Provident Fund (PF)
The Provident Fund (PF) is one of the most widely-used investment schemes by the salaried class in the country.
The benefits of PF are extended to all establishments with 20 or more employees. Unfortunately, the past few years have seen the interest rate on it steadily fall, hitting a five-year low of 8.55% in 2017-18. But the buzz is that this year won't see a further dip - the rate is expected to hold steady - given the upcoming general elections, which is great news for the over six crore subscribers of the Employees' Provident Fund Organisation (EPFO).
Employee’s Provident Fund is a retirement benefit scheme that’s available to all salaried employees. This fund is maintained and overseen by the Employees Provident Fund Organisation of India (EPFO) and any company with over 20 employees is required by law to register with the EPFO. It’s a savings platform that helps employees save a fraction of their salary every month that can be used in the event that you are rendered unable to work, or upon retirement.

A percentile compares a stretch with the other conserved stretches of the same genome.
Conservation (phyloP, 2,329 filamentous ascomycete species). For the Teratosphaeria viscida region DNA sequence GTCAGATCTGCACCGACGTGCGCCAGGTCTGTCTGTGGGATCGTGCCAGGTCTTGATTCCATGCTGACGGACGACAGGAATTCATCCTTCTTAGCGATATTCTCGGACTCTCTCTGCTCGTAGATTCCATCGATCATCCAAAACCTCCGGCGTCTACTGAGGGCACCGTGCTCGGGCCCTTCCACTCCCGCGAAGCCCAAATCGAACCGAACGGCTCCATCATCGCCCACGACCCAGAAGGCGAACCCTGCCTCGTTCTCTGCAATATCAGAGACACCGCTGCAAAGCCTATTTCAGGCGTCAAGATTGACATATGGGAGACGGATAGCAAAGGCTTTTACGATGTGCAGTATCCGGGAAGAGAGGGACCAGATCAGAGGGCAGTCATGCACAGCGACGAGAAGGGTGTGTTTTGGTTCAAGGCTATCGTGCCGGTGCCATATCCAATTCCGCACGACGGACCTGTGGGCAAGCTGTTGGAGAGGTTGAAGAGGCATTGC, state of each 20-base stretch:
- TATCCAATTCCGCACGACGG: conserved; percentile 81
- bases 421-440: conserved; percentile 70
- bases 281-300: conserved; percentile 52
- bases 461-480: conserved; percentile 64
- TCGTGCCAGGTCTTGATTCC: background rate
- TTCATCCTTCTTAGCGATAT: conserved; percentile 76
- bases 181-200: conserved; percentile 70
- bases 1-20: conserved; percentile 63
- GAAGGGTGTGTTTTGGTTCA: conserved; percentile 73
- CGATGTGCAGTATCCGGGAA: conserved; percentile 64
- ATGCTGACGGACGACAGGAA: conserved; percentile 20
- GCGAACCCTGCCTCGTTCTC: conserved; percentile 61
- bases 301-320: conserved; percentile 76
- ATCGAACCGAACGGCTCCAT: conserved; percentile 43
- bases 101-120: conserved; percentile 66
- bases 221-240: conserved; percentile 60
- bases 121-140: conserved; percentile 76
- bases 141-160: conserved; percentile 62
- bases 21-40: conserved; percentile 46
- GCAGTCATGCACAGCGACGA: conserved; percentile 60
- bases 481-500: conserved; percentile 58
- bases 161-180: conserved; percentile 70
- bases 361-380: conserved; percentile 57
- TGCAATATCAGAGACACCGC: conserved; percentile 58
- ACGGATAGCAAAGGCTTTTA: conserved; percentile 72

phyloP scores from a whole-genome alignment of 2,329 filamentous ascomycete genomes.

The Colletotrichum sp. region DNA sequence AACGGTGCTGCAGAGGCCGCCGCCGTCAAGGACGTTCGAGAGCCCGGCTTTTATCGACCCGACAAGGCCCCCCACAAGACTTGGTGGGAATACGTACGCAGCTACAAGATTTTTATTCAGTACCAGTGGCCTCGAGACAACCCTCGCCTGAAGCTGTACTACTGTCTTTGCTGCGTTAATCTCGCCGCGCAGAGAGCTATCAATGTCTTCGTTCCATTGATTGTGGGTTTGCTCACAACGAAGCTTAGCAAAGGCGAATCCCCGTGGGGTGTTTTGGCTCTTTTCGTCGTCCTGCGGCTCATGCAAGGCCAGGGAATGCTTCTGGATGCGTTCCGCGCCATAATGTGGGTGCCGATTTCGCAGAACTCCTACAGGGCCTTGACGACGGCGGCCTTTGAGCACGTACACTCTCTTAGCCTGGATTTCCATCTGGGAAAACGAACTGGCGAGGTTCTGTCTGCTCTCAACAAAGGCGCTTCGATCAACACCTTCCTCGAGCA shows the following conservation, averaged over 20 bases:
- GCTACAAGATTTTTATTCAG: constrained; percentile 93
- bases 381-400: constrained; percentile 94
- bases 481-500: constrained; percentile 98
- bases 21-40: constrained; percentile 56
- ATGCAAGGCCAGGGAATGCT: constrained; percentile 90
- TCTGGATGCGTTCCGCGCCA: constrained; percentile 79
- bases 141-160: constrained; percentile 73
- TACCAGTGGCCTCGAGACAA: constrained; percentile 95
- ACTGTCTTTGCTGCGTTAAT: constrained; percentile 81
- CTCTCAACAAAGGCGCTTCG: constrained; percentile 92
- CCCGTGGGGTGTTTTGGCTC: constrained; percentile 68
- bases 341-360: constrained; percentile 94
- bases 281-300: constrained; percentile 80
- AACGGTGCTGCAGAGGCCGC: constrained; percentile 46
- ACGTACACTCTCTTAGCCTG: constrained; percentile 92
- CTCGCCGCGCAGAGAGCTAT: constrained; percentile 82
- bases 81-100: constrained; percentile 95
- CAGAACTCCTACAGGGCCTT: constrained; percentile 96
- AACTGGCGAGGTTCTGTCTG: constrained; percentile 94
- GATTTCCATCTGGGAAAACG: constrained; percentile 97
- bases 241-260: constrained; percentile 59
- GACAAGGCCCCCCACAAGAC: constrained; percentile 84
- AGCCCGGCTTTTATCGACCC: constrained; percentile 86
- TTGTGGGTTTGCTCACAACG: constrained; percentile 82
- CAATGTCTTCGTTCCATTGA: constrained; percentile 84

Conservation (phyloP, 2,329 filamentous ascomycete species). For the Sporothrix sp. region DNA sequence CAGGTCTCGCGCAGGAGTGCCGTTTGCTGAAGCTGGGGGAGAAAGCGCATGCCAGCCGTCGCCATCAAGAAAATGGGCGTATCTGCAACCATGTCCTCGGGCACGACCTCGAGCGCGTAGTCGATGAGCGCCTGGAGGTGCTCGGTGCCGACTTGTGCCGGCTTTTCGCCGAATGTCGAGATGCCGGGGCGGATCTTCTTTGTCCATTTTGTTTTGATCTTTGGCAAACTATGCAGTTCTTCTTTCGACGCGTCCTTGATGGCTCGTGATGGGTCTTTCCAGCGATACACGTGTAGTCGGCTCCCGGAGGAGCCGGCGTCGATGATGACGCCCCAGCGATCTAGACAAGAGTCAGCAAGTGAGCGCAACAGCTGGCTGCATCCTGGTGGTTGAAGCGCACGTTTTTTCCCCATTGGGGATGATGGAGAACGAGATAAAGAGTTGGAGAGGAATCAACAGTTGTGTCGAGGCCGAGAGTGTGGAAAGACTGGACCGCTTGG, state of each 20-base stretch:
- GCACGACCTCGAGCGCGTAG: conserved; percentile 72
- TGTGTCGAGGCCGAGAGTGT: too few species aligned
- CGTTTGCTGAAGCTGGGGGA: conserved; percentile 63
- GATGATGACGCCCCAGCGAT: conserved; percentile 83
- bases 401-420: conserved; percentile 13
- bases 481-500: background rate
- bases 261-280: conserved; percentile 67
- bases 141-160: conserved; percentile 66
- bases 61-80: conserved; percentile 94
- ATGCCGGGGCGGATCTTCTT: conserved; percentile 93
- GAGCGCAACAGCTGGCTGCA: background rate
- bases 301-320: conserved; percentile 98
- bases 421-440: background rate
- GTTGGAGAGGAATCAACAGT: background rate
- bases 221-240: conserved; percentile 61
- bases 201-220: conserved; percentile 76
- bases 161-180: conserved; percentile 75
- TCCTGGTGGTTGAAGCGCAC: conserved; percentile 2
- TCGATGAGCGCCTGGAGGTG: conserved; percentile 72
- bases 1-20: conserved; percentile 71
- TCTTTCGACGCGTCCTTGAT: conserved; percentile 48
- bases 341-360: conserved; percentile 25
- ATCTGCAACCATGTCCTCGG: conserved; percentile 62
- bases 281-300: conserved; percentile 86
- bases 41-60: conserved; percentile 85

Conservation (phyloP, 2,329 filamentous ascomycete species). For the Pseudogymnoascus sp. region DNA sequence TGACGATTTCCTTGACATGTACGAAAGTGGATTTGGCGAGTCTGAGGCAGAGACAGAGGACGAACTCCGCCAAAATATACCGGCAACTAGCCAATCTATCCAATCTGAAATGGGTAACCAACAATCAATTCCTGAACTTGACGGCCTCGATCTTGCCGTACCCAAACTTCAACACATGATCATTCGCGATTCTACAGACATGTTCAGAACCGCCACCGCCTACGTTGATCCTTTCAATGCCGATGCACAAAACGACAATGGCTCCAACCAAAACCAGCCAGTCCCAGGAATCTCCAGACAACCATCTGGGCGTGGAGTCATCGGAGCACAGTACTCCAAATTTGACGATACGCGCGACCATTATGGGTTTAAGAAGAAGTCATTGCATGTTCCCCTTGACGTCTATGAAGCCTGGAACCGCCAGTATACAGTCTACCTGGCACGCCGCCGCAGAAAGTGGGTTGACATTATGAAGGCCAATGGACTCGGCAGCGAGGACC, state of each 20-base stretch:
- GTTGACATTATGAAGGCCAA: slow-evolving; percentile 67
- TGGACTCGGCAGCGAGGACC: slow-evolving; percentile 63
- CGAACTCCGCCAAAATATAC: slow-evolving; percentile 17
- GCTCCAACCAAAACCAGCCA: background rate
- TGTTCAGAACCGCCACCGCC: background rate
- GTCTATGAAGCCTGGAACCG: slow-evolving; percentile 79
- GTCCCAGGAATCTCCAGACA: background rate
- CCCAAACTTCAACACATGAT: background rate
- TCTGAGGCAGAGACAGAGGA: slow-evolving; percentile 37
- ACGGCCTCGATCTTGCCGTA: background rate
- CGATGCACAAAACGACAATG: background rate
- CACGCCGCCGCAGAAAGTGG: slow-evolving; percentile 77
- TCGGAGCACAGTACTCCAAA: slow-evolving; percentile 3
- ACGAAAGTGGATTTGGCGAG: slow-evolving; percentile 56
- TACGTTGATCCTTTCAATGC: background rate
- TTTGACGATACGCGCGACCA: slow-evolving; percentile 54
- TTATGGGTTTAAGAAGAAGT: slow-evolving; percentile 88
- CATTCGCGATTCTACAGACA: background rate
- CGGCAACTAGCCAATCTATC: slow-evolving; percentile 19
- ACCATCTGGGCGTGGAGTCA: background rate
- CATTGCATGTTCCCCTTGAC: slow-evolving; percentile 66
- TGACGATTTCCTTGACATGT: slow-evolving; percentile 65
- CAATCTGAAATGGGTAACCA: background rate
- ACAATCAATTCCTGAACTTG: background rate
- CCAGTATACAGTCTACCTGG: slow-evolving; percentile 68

Provident Fund Deduction from Salary
When you start working, you and your employer both contribute 12% of your basic salary (plus dearness allowances, if any) into your PF account.
Interest on PF
While your contributions are made monthly, the interest is calculated yearly. At the start of every year, you have an opening balance (which is the amount accumulated till that point). Your opening balance for the next year would be: opening balance + total monthly contributions + interest on the (old opening balance + contribution)
The employer contribution to your PF is tax-free, and your contribution is tax-deductible under Section 80C of the Income Tax Act. The money you invest in PF, the interest earned and the money you eventually withdraw after the mandatory specified period (5 years) are exempt from Income Tax.